by JUSTIN D. BARNARD
Director of the Institute for Intellectual Discipleship
January 26, 2011 - The increasing technological sophistication of pre-implantation genetic diagnosis (PGD) for couples undergoing in vitro fertilization (IVF) invariably creates a psychic tension that is not frequently noted. This oversight is surprising because the psychological conflict is fairly obvious.
On the one hand, couples who undergo IVF must view the blastocysts they produce as mere clumps of cells – devoid of any moral significance. Such an attitude is essential to the process in order to overcome the psychological guilt that might accompany the reality that the embryos not selected for implantation are ultimately destined for destruction. In short, if a parent knows, in advance, that she’s going to destroy the children she has created, it helps assuage the conscience to think of them as something less than the human beings that they are.
On the other hand, couples who undergo IVF must simultaneously view the blastocysts they produce as the persons that they will become in order for PGD to make sense. For part of what is being determined in the process of genetic screening is what sort of “quality of life” the present organism will enjoy in the future. If the blastocyst were merely a clump of cells and nothing else, why would we be worried at all about its future quality of life? It is only insofar as we view that clump of cells as the human being that it currently is that it makes sense to accept the results of PGD as bearing on his/her future flourishing.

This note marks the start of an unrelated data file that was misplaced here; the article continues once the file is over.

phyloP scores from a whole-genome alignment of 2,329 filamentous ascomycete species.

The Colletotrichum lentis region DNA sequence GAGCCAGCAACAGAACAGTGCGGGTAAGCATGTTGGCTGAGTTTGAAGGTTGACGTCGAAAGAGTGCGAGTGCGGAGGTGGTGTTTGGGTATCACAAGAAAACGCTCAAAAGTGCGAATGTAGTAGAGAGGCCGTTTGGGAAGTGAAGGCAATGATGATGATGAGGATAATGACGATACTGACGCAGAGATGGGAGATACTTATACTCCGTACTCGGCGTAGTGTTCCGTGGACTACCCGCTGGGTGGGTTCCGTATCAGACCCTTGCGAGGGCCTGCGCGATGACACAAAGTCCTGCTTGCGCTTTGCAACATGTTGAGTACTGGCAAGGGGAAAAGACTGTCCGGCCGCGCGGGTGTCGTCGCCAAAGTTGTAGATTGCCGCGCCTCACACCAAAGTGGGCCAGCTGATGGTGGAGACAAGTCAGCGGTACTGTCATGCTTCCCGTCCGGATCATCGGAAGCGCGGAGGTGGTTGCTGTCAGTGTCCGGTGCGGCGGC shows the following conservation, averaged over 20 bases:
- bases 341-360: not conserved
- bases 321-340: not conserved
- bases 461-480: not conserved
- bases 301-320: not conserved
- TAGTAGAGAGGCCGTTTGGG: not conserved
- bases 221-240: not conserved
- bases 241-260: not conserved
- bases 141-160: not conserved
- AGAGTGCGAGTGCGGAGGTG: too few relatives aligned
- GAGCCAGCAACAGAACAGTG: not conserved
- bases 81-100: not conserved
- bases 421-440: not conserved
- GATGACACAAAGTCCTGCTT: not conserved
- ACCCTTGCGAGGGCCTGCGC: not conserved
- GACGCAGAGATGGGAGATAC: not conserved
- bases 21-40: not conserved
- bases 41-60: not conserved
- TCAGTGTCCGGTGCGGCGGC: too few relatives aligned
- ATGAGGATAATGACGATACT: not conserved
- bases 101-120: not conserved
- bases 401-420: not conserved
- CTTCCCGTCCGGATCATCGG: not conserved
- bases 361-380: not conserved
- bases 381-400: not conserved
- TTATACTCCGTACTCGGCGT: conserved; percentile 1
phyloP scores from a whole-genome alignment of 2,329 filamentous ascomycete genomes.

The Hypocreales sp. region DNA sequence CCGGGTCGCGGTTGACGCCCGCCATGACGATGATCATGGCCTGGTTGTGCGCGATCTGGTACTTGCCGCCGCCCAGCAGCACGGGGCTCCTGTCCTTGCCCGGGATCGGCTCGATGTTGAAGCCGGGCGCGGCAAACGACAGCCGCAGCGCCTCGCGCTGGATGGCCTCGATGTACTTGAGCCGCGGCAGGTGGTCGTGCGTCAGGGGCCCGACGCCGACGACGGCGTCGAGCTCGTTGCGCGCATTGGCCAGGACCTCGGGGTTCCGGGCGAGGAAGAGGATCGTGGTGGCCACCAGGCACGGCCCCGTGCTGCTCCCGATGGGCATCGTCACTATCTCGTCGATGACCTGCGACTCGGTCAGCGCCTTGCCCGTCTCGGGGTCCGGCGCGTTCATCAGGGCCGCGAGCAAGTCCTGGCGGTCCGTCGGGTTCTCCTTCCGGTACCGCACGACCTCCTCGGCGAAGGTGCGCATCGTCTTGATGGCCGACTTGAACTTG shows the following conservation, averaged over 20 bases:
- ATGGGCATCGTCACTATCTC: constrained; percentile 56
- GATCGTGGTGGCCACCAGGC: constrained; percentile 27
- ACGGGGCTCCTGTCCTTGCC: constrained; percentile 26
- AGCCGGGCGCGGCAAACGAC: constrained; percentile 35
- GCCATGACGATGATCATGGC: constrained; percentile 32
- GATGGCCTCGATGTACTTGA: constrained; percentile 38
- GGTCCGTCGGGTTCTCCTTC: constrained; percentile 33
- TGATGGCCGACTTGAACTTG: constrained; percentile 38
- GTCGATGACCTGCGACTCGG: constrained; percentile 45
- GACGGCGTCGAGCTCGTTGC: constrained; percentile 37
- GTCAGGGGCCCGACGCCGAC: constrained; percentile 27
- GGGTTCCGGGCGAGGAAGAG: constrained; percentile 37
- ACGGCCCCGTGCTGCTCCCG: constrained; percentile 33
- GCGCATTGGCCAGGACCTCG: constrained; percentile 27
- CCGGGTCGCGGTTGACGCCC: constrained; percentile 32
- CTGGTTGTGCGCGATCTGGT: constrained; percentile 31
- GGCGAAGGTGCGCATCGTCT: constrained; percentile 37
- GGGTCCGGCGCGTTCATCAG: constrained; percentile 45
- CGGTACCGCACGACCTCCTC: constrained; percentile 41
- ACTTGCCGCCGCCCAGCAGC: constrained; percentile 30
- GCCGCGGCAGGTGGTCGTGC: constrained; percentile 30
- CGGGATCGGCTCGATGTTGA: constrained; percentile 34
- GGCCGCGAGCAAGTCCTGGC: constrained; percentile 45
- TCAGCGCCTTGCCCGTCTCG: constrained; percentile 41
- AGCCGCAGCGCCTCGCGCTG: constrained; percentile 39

In sum, couples who undergo IVF are being asked to treat some set of cells though they have absolutely no inherent meaning or significance whatsoever, while simultaneously being asked to treat the very same cells as though they are invested with all of the meaning and significance that every human life has.
That this psychic tension does not produce madness in those who undergo IVF is astonishing (though perhaps the long-term psychological effects have not been sufficiently studied). In any case, despite efforts of the fertility industry to assure its patrons that IVF+PGD = happiness, the unraveling of souls continues behind the aching smiles of “successful” parents.